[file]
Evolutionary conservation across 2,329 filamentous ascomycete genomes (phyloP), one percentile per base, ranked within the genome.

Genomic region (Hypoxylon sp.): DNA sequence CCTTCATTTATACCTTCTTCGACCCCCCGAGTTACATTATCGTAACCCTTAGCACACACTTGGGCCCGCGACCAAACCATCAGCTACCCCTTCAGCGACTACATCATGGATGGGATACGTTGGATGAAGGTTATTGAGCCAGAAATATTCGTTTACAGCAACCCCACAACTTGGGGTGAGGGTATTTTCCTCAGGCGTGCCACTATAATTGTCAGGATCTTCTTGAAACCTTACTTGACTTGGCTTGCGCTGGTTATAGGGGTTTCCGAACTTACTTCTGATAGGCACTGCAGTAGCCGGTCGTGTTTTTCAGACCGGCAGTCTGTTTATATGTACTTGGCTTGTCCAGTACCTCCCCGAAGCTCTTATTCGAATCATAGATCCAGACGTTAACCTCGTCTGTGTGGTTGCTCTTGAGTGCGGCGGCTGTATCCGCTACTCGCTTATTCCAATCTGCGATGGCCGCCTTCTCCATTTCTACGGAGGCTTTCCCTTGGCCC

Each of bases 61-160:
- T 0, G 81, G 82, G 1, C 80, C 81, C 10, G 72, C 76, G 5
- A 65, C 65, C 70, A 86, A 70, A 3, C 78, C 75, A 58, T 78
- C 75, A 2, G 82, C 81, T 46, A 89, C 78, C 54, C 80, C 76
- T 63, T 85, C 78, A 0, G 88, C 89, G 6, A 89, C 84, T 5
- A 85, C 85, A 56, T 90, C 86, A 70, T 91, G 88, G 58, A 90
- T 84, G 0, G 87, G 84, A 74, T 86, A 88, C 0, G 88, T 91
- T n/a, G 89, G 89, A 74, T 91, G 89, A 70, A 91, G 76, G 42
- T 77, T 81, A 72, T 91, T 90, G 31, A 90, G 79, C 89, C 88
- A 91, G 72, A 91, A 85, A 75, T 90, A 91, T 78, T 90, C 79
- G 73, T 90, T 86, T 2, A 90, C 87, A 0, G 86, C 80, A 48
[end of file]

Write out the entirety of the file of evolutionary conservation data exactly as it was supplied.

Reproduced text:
Evolutionary conservation across 2,329 filamentous ascomycete genomes (phyloP), one percentile per base, ranked within the genome.

Genomic region (Hypoxylon sp.): DNA sequence CCTTCATTTATACCTTCTTCGACCCCCCGAGTTACATTATCGTAACCCTTAGCACACACTTGGGCCCGCGACCAAACCATCAGCTACCCCTTCAGCGACTACATCATGGATGGGATACGTTGGATGAAGGTTATTGAGCCAGAAATATTCGTTTACAGCAACCCCACAACTTGGGGTGAGGGTATTTTCCTCAGGCGTGCCACTATAATTGTCAGGATCTTCTTGAAACCTTACTTGACTTGGCTTGCGCTGGTTATAGGGGTTTCCGAACTTACTTCTGATAGGCACTGCAGTAGCCGGTCGTGTTTTTCAGACCGGCAGTCTGTTTATATGTACTTGGCTTGTCCAGTACCTCCCCGAAGCTCTTATTCGAATCATAGATCCAGACGTTAACCTCGTCTGTGTGGTTGCTCTTGAGTGCGGCGGCTGTATCCGCTACTCGCTTATTCCAATCTGCGATGGCCGCCTTCTCCATTTCTACGGAGGCTTTCCCTTGGCCC

Each of bases 61-160:
- T 0, G 81, G 82, G 1, C 80, C 81, C 10, G 72, C 76, G 5
- A 65, C 65, C 70, A 86, A 70, A 3, C 78, C 75, A 58, T 78
- C 75, A 2, G 82, C 81, T 46, A 89, C 78, C 54, C 80, C 76
- T 63, T 85, C 78, A 0, G 88, C 89, G 6, A 89, C 84, T 5
- A 85, C 85, A 56, T 90, C 86, A 70, T 91, G 88, G 58, A 90
- T 84, G 0, G 87, G 84, A 74, T 86, A 88, C 0, G 88, T 91
- T n/a, G 89, G 89, A 74, T 91, G 89, A 70, A 91, G 76, G 42
- T 77, T 81, A 72, T 91, T 90, G 31, A 90, G 79, C 89, C 88
- A 91, G 72, A 91, A 85, A 75, T 90, A 91, T 78, T 90, C 79
- G 73, T 90, T 86, T 2, A 90, C 87, A 0, G 86, C 80, A 48